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Rereading this in its 50th anniversary year. After this I will go looking for critical perspective, but I wanted to write this first from my own reaction to the book.

In some indefinite but not actually very far future the human race has been uplifted, after a fashion, following the visitation of superior aliens. After an initial period of violent confusion, everybody is much happier and better behaved as a result, and there is no longer any hunger or war. Members of a class of specially educated and temperamentally suited persons have the power to travel between galaxies, spending the travel period in a kind of meditative hibernation, and benefiting from relativisitic effects to remain young relative to those who remain behind on Earth. The narrator is a professional communicator, a successful and respected member of this class, and late in life writes her memoirs.

Expeditions are expensive and problematic, requiring that choices be made as to the nature of the team, approach to research, selection and use of resources. There is conflict between various strands of human interests: research, exploitation, defence; there are rumours of wars elsewhere in distant galaxies. Our narrator's memoirs are mostly concerned with a variety of encounters with aliens and other species of many forms, with many varying results. Much human energy is expended on establishing communication, which may, and frequently does, require highly tactile contact involving hands, skin and sexual organs as well as scent, voice, eye and ear. She deals with a variety of moral and ethical issues, while involved in complex personal relationships with humans, animals and aliens. She bears and is involved with rearing many children, human and otherwise, but in her memoir privileges the life of the mind over the life of the family. She is concerned with the fate of humans and other races, and thinks it possible that her way of life will last only a few generations, but does not seem overly concerned about this: her class is conditioned to a strong ethic of non-interference, and this extends to her own species.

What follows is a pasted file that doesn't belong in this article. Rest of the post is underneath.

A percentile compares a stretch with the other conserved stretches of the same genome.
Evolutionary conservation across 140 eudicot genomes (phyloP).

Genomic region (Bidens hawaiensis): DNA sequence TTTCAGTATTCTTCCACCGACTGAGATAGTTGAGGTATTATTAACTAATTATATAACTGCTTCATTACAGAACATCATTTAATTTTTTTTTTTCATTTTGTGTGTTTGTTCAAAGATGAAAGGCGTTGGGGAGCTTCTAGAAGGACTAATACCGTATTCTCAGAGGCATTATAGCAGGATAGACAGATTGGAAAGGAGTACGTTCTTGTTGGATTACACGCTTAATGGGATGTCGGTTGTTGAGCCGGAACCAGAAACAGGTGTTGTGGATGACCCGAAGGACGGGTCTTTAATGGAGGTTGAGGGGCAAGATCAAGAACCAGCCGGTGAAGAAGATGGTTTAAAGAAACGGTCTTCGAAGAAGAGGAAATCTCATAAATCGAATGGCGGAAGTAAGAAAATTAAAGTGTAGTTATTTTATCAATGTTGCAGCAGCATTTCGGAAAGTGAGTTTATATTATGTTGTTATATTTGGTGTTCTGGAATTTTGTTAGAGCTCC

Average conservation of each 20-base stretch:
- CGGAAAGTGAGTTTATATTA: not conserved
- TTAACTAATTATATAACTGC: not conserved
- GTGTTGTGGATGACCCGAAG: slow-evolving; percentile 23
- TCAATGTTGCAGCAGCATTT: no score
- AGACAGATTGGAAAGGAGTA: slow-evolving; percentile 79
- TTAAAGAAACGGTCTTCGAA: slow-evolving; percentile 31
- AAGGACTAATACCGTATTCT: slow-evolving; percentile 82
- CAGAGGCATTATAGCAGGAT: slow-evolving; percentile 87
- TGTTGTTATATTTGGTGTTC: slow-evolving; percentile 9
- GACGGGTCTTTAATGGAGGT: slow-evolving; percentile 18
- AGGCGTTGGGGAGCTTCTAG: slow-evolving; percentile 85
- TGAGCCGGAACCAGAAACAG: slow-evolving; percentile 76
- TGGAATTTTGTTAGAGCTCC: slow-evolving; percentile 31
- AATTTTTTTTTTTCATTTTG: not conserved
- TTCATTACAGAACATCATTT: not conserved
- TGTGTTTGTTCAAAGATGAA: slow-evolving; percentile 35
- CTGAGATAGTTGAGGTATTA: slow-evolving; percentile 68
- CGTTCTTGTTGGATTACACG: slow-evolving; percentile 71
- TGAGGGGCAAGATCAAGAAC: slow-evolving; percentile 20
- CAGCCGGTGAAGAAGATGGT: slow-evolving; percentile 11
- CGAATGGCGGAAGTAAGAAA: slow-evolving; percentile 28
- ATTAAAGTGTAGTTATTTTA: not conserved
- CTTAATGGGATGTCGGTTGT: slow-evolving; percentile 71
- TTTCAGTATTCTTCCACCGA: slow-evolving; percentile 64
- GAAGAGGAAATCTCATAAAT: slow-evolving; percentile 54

The narrator does not introduce herself directly. She speaks familiarly to us, as persons concerned with her concerns and thoughts. We do eventually learn her name, but only when used by others in reports of direct speech. Her tone of voice throughout is meditative, detached, analytic, which separates her readers to some extent from shocking events and strong emotions. The language is plain, but this does not always mean that it is unambiguous: some passages are cryptic and incomplete, leaving much to be inferred by the reader. The memoir ends abruptly, leaving research in progress and relationships unresolved. This is an entirely satisfactory and fitting end. Life, after all, goes on.



( 1 comment — Leave a comment )
25th Mar, 2012 12:48 (UTC)
It's a fine book.
( 1 comment — Leave a comment )


Caroline M

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